The first Council vote on infallibility occurred on July 13 and had the following results: 451 yes, 62 with reservations, 88 no, and 80-90 abstentions. This meant that almost one third of the voting bishops initially had reservations or abstained. The final vote was on July 18, with 533 yes and 2 no. By that time, over 140 bishops had left Rome before the vote so as not to embarrass the Pope with their negative votes. Although the majority of the bishops voted for papal infallibility, there was an imbalance in representation; for example, 700,000 Italians were represented by 62 bishops, and 1,700,000 Poles by a single bishop. In addition, Archbishop Henricus Loos of Utrecht had not even been invited to the First Vatican Council because of continued disagreements about the way bishops were elected in Utrecht. An ancient tradition of the church was the involvement of diocesan clergy in the election of their bishop. The Diocese of Utrecht in Belgium was one of the last Roman Catholic ones to elect its bishop, and Rome wanted to end this process as a further consolidation of its power.
Many Christians in Europe and around the world saw the new dogma of papal infallibility as an abuse of power. By 1889, opposition to both it and the Vatican’s consolidation of power had led to the formation of the independent-from-Rome Old Catholic Church and the Union of Utrecht under the Archbishop of Utrecht. The movement led to the formation of national Catholic churches in a number of European countries, and a concordat with the Church of England. By 1914, what became known as the Independent Catholic Movement had arrived on the shores of this country.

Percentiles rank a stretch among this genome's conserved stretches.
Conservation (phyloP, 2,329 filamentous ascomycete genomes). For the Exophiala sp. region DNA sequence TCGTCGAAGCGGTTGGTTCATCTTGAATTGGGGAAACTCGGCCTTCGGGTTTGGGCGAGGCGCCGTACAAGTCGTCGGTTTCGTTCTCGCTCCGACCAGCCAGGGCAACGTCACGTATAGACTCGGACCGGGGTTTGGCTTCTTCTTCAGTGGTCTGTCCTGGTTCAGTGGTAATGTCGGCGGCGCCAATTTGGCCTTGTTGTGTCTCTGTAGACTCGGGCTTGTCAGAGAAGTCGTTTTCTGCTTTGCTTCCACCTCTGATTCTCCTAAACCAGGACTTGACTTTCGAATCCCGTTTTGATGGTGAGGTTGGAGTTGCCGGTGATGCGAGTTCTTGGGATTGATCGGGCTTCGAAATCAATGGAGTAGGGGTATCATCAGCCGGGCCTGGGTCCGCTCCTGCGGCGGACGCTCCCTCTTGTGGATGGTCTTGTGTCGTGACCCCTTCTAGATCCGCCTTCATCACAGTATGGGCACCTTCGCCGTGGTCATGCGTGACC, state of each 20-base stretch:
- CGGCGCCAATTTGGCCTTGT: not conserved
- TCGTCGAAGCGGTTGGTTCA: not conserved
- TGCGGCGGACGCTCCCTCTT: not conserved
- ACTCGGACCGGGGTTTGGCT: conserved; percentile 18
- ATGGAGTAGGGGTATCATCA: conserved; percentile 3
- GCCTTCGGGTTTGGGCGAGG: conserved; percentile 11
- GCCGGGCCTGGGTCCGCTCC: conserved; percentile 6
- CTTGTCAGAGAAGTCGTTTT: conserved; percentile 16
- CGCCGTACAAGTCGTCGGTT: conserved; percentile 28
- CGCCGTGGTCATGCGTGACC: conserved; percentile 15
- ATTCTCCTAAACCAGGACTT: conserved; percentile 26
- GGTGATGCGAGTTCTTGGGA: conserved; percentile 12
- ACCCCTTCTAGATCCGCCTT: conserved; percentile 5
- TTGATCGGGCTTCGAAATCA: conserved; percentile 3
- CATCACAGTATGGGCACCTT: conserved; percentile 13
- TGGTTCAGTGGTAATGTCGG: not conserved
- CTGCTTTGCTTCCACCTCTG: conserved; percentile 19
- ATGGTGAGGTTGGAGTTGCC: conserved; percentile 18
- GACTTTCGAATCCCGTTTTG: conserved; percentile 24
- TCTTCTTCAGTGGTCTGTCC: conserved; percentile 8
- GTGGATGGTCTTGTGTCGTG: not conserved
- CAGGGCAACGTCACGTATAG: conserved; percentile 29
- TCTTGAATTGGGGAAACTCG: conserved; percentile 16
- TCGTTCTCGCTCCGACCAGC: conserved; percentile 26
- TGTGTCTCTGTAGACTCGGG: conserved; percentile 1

In addition to Archbishop Loos, the other individual who influenced the ICM was Roman Catholic Bishop Carlos Duarte Costa of Brazil. In the 1930s, he began to stand up for the poor in Brazil and against the institutional church which had aligned itself first with the repressive secular government and then, in the 1940’s, with the Nazis of Germany. Eventually Duarte Costa was excommunicated by Rome, whereupon he founded the Brazilian Catholic Apostolic Church. ANCC Bishop George’s succession as a bishop comes through the Duarte Costa line.
The Roman Catholic Church views ICM bishops in both lines as “valid,” because their apostolic succession can be traced back to Roman Catholic lines, but “illicit,” because Rome did not give permission for the consecrations. (As Independent Catholics, we view valid apostolic succession essential for our celebration of the sacraments and the Sacred Orders of Deacons, Priests and Bishops.)
Because of a lack of organization and oversight by the Archbishop of Utrecht, too many men were consecrated abroad and in the United States as Old Catholic bishops, and the movement, predictably, became fragmented. The same is also somewhat true of the Duarte Costa line. Today there are hundreds of Independent Catholic bishops in this country that trace their apostolic succession to these two lines. Together, the two lines incorporate roughly 1 million Catholics.